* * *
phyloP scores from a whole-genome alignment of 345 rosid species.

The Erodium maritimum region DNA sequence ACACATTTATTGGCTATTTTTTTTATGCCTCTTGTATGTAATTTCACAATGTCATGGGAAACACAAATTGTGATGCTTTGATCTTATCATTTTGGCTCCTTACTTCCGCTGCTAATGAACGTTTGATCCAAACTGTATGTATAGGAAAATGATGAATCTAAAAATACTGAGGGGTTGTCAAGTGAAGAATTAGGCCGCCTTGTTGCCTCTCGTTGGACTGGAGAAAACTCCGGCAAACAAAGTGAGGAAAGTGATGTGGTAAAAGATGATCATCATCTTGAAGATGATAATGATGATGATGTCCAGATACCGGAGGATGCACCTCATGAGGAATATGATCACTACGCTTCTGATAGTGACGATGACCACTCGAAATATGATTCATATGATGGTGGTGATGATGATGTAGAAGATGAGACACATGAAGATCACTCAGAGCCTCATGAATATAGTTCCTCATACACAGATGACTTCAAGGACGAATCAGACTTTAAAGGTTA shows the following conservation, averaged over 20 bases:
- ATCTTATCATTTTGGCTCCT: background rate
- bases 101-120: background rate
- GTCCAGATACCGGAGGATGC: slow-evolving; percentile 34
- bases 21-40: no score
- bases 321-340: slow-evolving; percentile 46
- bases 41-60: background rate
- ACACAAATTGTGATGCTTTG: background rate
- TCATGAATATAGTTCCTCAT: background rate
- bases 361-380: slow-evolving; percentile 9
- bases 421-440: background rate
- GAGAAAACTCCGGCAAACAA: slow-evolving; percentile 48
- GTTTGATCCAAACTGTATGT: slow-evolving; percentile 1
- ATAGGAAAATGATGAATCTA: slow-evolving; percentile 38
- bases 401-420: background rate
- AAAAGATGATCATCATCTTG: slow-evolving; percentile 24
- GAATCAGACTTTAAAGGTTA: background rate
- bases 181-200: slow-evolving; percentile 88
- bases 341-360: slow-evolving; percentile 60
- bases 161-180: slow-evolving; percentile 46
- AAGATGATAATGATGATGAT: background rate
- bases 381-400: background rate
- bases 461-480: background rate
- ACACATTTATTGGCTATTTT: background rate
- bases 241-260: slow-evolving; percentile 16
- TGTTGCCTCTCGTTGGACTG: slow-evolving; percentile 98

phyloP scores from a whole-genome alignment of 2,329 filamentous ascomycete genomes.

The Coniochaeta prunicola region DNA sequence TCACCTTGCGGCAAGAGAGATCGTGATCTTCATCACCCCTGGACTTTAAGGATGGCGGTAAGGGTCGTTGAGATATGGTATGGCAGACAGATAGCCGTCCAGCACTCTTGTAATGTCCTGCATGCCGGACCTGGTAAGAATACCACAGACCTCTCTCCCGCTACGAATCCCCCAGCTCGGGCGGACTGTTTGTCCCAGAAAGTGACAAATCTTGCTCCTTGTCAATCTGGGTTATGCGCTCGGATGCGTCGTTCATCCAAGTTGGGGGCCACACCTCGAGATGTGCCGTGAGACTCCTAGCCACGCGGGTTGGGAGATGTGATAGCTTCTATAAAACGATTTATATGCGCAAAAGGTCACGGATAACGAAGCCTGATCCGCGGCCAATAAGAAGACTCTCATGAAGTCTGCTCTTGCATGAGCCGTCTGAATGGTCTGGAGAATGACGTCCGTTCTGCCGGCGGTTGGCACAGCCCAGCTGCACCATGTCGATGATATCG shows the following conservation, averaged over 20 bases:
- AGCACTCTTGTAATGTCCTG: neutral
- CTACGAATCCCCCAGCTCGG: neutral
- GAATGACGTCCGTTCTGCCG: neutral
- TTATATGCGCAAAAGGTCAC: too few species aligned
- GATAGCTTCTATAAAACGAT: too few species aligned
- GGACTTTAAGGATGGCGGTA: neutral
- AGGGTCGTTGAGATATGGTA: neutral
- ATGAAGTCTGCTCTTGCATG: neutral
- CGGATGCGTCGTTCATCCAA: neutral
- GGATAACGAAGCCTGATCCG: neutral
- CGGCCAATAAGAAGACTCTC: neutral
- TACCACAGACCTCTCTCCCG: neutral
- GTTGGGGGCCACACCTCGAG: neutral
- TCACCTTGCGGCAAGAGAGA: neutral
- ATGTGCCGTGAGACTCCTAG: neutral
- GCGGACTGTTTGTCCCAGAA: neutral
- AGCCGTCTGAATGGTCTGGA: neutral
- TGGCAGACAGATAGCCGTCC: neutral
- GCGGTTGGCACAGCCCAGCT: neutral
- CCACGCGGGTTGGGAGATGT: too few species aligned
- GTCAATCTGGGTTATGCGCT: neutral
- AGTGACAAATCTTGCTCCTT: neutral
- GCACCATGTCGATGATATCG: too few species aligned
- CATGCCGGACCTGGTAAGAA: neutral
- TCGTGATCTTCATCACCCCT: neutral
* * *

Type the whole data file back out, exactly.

phyloP scores from a whole-genome alignment of 345 rosid species.

The Erodium maritimum region DNA sequence ACACATTTATTGGCTATTTTTTTTATGCCTCTTGTATGTAATTTCACAATGTCATGGGAAACACAAATTGTGATGCTTTGATCTTATCATTTTGGCTCCTTACTTCCGCTGCTAATGAACGTTTGATCCAAACTGTATGTATAGGAAAATGATGAATCTAAAAATACTGAGGGGTTGTCAAGTGAAGAATTAGGCCGCCTTGTTGCCTCTCGTTGGACTGGAGAAAACTCCGGCAAACAAAGTGAGGAAAGTGATGTGGTAAAAGATGATCATCATCTTGAAGATGATAATGATGATGATGTCCAGATACCGGAGGATGCACCTCATGAGGAATATGATCACTACGCTTCTGATAGTGACGATGACCACTCGAAATATGATTCATATGATGGTGGTGATGATGATGTAGAAGATGAGACACATGAAGATCACTCAGAGCCTCATGAATATAGTTCCTCATACACAGATGACTTCAAGGACGAATCAGACTTTAAAGGTTA shows the following conservation, averaged over 20 bases:
- ATCTTATCATTTTGGCTCCT: background rate
- bases 101-120: background rate
- GTCCAGATACCGGAGGATGC: slow-evolving; percentile 34
- bases 21-40: no score
- bases 321-340: slow-evolving; percentile 46
- bases 41-60: background rate
- ACACAAATTGTGATGCTTTG: background rate
- TCATGAATATAGTTCCTCAT: background rate
- bases 361-380: slow-evolving; percentile 9
- bases 421-440: background rate
- GAGAAAACTCCGGCAAACAA: slow-evolving; percentile 48
- GTTTGATCCAAACTGTATGT: slow-evolving; percentile 1
- ATAGGAAAATGATGAATCTA: slow-evolving; percentile 38
- bases 401-420: background rate
- AAAAGATGATCATCATCTTG: slow-evolving; percentile 24
- GAATCAGACTTTAAAGGTTA: background rate
- bases 181-200: slow-evolving; percentile 88
- bases 341-360: slow-evolving; percentile 60
- bases 161-180: slow-evolving; percentile 46
- AAGATGATAATGATGATGAT: background rate
- bases 381-400: background rate
- bases 461-480: background rate
- ACACATTTATTGGCTATTTT: background rate
- bases 241-260: slow-evolving; percentile 16
- TGTTGCCTCTCGTTGGACTG: slow-evolving; percentile 98

phyloP scores from a whole-genome alignment of 2,329 filamentous ascomycete genomes.

The Coniochaeta prunicola region DNA sequence TCACCTTGCGGCAAGAGAGATCGTGATCTTCATCACCCCTGGACTTTAAGGATGGCGGTAAGGGTCGTTGAGATATGGTATGGCAGACAGATAGCCGTCCAGCACTCTTGTAATGTCCTGCATGCCGGACCTGGTAAGAATACCACAGACCTCTCTCCCGCTACGAATCCCCCAGCTCGGGCGGACTGTTTGTCCCAGAAAGTGACAAATCTTGCTCCTTGTCAATCTGGGTTATGCGCTCGGATGCGTCGTTCATCCAAGTTGGGGGCCACACCTCGAGATGTGCCGTGAGACTCCTAGCCACGCGGGTTGGGAGATGTGATAGCTTCTATAAAACGATTTATATGCGCAAAAGGTCACGGATAACGAAGCCTGATCCGCGGCCAATAAGAAGACTCTCATGAAGTCTGCTCTTGCATGAGCCGTCTGAATGGTCTGGAGAATGACGTCCGTTCTGCCGGCGGTTGGCACAGCCCAGCTGCACCATGTCGATGATATCG shows the following conservation, averaged over 20 bases:
- AGCACTCTTGTAATGTCCTG: neutral
- CTACGAATCCCCCAGCTCGG: neutral
- GAATGACGTCCGTTCTGCCG: neutral
- TTATATGCGCAAAAGGTCAC: too few species aligned
- GATAGCTTCTATAAAACGAT: too few species aligned
- GGACTTTAAGGATGGCGGTA: neutral
- AGGGTCGTTGAGATATGGTA: neutral
- ATGAAGTCTGCTCTTGCATG: neutral
- CGGATGCGTCGTTCATCCAA: neutral
- GGATAACGAAGCCTGATCCG: neutral
- CGGCCAATAAGAAGACTCTC: neutral
- TACCACAGACCTCTCTCCCG: neutral
- GTTGGGGGCCACACCTCGAG: neutral
- TCACCTTGCGGCAAGAGAGA: neutral
- ATGTGCCGTGAGACTCCTAG: neutral
- GCGGACTGTTTGTCCCAGAA: neutral
- AGCCGTCTGAATGGTCTGGA: neutral
- TGGCAGACAGATAGCCGTCC: neutral
- GCGGTTGGCACAGCCCAGCT: neutral
- CCACGCGGGTTGGGAGATGT: too few species aligned
- GTCAATCTGGGTTATGCGCT: neutral
- AGTGACAAATCTTGCTCCTT: neutral
- GCACCATGTCGATGATATCG: too few species aligned
- CATGCCGGACCTGGTAAGAA: neutral
- TCGTGATCTTCATCACCCCT: neutral